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Sen. Ben Sasse, R-Neb., questions Supreme Court nominee Brett Kavanaugh as he testifies before the Senate Judiciary Committee on Capitol Hill in Washington, Thursday, Sept. 27, 2018. (AP Photo/Andrew Harnik, Pool)

 

Ben Sasse has come out of hiding to comment on Trump’s recent decision to pull a few thousand troops out of Germany. In a scathing commentary, he called the President “weak” and pronounced the move as helping Russia. He also claimed the move will embolden China.

The usual suspects lined up to announce their support for Sasse’s position.

You know what I’m failing to see in any of these scathing rebukes? An actual argument for how reducing troop levels from 30,000 to 24,000 in Germany harms U.S. interests at all. That’s a common theme among foreign policy hawks. They never take the time to actually support their position, instead falling back on hyperbole and generalized appeals to machoism (which they typically hate from Trump). Calling someone “weak” is not an argument. It’s certainly not an argument when dealing with something as serious as troop deployments.

It is not 1975 anymore. Germany does not border the Soviet Union because the Soviet Union no longer exists. Keeping troops there does nothing to stop modern day Russia from antagonizing its neighbors. Even as a forward operating base, it’s no longer uniquely necessary.

Worse for Sasse, though, is that he fails to point out that most of these troops are planned to be put in Poland, which actually does border Russia, once the new defense treaty is done. Someone trying to give an honest account of the situation would point that out. Why would anyone get mad at troops being deployed closer to Russia if the point is to deter Russia?

As I’ve written on before, our relationship with Germany borders on ridiculous. They trash us constantly while demanding we pay for their defense. Meanwhile, they enrich Russia through energy contracts. It makes no sense at all for us to continue the status quo when Germany won’t lift a finger to help themselves and are actually helping prop up the very threat we are supposed to be protecting them from. Their GDP spending on defense last year was again well under 2%, far from the commitment they’ve made.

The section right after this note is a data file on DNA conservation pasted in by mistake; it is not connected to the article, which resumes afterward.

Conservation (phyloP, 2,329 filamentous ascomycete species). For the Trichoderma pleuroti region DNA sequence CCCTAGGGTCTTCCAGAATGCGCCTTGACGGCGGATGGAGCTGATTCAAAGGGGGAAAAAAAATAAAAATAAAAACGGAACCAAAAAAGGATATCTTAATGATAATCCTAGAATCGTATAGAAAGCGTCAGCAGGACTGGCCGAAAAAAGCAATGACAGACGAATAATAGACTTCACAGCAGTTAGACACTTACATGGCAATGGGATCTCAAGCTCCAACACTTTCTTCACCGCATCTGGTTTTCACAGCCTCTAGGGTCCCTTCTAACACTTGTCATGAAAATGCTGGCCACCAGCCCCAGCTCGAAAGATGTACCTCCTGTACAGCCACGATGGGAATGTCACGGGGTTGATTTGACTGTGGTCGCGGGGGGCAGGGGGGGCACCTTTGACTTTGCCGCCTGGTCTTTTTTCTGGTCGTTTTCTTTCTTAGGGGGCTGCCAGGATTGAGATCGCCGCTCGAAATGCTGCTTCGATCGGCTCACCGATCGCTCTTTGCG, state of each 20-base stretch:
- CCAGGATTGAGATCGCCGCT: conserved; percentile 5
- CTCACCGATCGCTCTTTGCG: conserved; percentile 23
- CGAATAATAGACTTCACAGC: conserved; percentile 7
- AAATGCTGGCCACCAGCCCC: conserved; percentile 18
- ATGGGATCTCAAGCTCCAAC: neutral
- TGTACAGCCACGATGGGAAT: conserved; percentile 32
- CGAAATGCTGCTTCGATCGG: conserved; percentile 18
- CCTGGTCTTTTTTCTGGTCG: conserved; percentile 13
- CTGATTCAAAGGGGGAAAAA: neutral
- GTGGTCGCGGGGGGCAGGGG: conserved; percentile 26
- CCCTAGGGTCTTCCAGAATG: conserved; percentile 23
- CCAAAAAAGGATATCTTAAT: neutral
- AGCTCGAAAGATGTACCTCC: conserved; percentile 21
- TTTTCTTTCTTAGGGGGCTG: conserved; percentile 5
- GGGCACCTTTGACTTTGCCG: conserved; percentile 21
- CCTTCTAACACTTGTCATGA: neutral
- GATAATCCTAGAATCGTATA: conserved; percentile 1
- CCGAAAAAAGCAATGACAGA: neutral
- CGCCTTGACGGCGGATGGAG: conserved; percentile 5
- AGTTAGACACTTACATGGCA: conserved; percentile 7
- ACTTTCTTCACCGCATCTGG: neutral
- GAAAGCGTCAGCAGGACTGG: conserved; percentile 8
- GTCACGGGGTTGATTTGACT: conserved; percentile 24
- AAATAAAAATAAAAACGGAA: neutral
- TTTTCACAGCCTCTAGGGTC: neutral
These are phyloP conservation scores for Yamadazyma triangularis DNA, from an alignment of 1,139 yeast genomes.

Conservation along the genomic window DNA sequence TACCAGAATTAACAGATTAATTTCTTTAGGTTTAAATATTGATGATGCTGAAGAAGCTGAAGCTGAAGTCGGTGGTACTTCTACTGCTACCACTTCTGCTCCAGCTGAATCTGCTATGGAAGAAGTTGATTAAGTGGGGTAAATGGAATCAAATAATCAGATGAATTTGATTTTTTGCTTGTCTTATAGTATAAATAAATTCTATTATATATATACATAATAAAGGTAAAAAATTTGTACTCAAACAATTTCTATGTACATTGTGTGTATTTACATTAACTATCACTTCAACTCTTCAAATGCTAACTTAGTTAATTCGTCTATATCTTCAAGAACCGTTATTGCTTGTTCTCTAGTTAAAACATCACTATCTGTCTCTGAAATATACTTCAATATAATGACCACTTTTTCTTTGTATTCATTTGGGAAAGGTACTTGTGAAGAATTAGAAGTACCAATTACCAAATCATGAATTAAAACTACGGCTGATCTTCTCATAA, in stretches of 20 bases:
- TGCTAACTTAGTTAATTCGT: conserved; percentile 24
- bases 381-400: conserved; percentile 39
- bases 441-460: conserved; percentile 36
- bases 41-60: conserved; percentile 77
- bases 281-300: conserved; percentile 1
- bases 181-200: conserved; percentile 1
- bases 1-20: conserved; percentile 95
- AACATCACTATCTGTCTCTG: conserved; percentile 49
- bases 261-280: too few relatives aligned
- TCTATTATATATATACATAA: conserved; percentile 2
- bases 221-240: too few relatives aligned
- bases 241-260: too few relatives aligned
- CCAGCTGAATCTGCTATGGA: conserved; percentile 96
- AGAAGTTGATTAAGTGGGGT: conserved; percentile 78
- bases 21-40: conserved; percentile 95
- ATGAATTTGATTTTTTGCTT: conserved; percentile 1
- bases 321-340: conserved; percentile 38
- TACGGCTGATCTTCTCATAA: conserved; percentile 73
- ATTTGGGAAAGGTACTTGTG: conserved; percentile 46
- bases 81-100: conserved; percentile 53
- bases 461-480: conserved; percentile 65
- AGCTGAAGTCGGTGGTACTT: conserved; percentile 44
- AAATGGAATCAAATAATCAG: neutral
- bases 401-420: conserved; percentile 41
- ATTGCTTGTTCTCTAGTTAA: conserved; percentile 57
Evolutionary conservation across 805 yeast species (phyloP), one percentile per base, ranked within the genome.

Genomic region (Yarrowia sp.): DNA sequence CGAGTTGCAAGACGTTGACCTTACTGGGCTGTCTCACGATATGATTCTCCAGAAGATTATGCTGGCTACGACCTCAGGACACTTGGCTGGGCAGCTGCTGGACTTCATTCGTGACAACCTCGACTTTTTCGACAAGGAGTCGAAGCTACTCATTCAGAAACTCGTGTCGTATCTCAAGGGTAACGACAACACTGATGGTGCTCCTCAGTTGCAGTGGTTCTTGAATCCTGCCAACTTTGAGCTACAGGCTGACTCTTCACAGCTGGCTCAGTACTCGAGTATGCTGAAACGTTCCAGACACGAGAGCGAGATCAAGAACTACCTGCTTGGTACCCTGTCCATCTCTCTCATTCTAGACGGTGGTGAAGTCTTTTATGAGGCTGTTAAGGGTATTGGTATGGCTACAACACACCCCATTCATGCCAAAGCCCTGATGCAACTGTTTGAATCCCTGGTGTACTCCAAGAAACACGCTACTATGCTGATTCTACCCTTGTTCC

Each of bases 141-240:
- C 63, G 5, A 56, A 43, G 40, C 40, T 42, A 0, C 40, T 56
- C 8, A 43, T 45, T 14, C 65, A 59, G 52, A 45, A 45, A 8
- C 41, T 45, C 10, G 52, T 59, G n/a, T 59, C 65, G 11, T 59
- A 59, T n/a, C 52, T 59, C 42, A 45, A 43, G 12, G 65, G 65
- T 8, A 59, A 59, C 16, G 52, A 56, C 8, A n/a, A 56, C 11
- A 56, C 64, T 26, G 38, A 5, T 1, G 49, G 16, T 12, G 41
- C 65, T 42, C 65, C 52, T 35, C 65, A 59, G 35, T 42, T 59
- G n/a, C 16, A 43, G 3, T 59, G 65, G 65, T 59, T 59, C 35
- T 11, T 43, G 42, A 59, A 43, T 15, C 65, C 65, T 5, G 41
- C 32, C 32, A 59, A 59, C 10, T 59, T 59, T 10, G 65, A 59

Allowing the United States to be walked all over may be something Sasse supports, but I think most Americans don’t. There is no logical argument against this troop withdrawal and repositioning. That’s why you get emotion pleas like Sasse makes here.

If he wants 35,000 troops in Germany, he should lay out in detail why they are more effective there than someone else and how exactly they are deterring Russia in any real sense. Did they deter them from invading Crimea? Have they deterred them from meddling in Afghanistan? In the Middle East? A person capable of critical thinking would be forgiven for asking why Sasse’s chosen method of deterrence is so ineffective and why it should continue.

Common sense foreign policy says if something obviously isn’t working, it should be reviewed and changed. Speaking for myself, I’m not an isolationist in the least. I have no principled objection to foreign troop deployments. But I’m also a pragmatist and I care about whether something makes sense or not. Yet so many Republicans still hold to the same old view of foreign policy that has led us to disaster over and over.  The sooner that rigid nonsense leaves the party, the better.

 

Bonchie
Front-page contributor for RedState. Visit my archives for more of my latest articles and help out by following me on Twitter @bonchieredstate.
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